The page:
The answer depends on what you mean by "lifted". A warrant is a court order and it remains in effect until a judge quashes it or the inidividual is arrested and brought before a judge who then quashes the warrant.
If someone is in custody, in a different State than the outstanding warrant, the jailer (feds in this case) will call the agency that holds the warrant (usually a county attorney in the county of the warrant) and ask if they intend to extradite the person. If they do not intend to extradite, the individual will often be released.
My guess is that this is what happened here. Unfortunately that warrant stayed active, and the individual can be arrested at any time, lawfully, pursuant to that warrant.
The good news is that because of that warrant, he is likely to be able to apply the federal custody credit to his Minnesota sentence, and perhaps be done with probation.
If a prosecuting authority requests an interstate arrest warrant, and the subject of it is found in another state, the authorities in that other state may arrest and hold the person, then inform the prosecuting authority that the subject is in custody there. Then the prosecuting authoirty may decide to have the subject transported, or may not, in which case the person would be released. In the stated hypothetical, it sounds like the subject was never released, or at least before being released, the prosecuting jurisdiction may have changed its mind and approved transport.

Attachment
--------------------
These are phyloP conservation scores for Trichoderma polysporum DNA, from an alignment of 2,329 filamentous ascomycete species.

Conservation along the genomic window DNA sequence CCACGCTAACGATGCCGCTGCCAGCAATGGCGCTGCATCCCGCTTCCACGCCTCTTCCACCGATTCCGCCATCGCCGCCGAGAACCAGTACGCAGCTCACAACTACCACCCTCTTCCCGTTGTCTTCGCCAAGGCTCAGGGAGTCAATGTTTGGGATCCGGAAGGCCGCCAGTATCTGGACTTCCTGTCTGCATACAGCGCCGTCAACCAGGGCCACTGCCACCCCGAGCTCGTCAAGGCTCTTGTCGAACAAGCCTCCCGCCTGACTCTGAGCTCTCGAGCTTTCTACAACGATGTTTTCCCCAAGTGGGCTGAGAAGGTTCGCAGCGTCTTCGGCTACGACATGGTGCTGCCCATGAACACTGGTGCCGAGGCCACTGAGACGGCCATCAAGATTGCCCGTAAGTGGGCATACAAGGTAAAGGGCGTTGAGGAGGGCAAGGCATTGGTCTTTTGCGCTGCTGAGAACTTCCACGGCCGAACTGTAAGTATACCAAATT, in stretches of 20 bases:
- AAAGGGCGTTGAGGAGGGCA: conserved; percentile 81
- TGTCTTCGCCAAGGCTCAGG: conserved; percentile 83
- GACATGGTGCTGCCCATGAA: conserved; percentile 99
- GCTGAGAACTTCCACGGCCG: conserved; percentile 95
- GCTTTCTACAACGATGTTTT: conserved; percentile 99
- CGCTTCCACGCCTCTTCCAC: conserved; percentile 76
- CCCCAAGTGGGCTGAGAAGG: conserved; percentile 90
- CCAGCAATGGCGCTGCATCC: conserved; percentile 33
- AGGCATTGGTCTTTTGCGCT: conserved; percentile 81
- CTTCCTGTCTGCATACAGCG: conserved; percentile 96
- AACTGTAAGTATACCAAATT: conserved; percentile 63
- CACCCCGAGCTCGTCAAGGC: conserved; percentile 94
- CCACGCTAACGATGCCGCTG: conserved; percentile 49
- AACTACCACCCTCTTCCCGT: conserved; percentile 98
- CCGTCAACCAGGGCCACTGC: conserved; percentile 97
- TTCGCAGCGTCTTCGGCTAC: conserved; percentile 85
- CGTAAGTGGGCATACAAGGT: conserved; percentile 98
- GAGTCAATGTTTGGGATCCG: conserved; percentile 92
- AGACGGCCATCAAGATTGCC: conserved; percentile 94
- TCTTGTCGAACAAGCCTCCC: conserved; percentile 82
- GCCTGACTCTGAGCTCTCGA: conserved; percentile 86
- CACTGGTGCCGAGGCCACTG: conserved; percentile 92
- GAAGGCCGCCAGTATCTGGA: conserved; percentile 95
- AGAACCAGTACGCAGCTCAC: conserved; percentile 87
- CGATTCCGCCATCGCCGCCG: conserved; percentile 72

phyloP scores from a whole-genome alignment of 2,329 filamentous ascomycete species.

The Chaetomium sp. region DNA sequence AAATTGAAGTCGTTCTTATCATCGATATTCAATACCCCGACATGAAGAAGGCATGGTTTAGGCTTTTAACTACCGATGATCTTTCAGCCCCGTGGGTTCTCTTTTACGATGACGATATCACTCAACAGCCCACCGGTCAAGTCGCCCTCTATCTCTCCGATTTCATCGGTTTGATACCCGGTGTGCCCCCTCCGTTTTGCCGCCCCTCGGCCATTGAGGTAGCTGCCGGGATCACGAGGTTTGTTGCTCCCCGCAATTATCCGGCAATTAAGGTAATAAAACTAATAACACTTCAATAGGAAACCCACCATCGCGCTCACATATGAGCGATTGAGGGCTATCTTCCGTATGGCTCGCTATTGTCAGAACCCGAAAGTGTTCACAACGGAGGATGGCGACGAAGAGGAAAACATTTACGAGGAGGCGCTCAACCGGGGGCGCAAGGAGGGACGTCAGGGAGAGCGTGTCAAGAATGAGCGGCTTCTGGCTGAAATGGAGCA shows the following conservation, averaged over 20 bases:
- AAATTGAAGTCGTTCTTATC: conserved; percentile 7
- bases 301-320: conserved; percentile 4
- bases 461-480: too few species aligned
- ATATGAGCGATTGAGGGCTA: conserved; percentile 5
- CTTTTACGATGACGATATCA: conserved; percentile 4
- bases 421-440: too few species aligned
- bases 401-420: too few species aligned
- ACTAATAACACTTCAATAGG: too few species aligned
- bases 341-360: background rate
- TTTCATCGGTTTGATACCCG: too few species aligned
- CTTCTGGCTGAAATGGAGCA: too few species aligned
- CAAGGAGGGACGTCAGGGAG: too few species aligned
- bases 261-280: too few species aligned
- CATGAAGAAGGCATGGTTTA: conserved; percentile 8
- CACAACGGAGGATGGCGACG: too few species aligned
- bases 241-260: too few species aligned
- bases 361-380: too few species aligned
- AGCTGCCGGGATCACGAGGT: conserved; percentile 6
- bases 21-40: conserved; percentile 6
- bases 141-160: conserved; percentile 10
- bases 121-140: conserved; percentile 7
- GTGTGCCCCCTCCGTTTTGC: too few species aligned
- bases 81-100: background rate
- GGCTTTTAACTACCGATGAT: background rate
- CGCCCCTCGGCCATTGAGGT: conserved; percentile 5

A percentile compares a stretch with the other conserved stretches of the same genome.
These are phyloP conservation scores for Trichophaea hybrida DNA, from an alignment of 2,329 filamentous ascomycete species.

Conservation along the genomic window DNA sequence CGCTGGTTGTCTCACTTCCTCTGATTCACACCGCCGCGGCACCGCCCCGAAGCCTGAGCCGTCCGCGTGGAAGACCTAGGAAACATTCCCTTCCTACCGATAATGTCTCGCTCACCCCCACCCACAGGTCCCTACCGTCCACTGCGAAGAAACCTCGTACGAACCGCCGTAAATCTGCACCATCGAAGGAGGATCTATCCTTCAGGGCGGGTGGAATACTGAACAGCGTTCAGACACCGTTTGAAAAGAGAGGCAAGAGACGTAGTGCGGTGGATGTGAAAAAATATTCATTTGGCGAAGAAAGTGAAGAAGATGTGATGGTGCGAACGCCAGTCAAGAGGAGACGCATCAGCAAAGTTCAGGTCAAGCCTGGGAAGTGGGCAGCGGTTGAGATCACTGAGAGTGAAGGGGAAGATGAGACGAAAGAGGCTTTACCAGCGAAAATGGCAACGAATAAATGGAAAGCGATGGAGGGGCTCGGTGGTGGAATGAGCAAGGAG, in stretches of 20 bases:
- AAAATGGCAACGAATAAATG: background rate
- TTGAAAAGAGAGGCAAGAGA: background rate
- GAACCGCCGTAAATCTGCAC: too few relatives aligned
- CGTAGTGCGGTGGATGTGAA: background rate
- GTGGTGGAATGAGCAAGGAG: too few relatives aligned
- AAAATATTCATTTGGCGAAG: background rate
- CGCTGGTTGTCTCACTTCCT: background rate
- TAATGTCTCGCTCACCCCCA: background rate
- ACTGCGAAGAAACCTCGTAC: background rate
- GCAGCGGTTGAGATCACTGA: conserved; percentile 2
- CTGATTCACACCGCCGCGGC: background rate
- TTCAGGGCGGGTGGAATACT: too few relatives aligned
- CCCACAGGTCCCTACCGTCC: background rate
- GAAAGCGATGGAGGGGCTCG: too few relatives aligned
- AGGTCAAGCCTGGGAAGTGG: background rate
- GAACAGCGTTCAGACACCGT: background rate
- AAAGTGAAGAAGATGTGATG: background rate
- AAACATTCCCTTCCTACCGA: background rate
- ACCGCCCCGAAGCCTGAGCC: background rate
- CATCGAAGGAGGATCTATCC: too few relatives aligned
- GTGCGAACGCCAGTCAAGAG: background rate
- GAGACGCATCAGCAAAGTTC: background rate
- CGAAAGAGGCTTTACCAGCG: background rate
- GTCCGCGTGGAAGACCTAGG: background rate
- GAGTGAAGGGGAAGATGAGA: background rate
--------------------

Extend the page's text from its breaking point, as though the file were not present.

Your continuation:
A warrant can be stayed or removed and refiled at a later time when the locatin of the defendant is better known or when additional evidence is located to support a criminal charge. As a result, a warrant may issue that results in a hold when someone is set to be released from a jail facility after serving time on a different charge. The prosecuting State or Municipality would then have to determine if they wished to extradite for prosecution.
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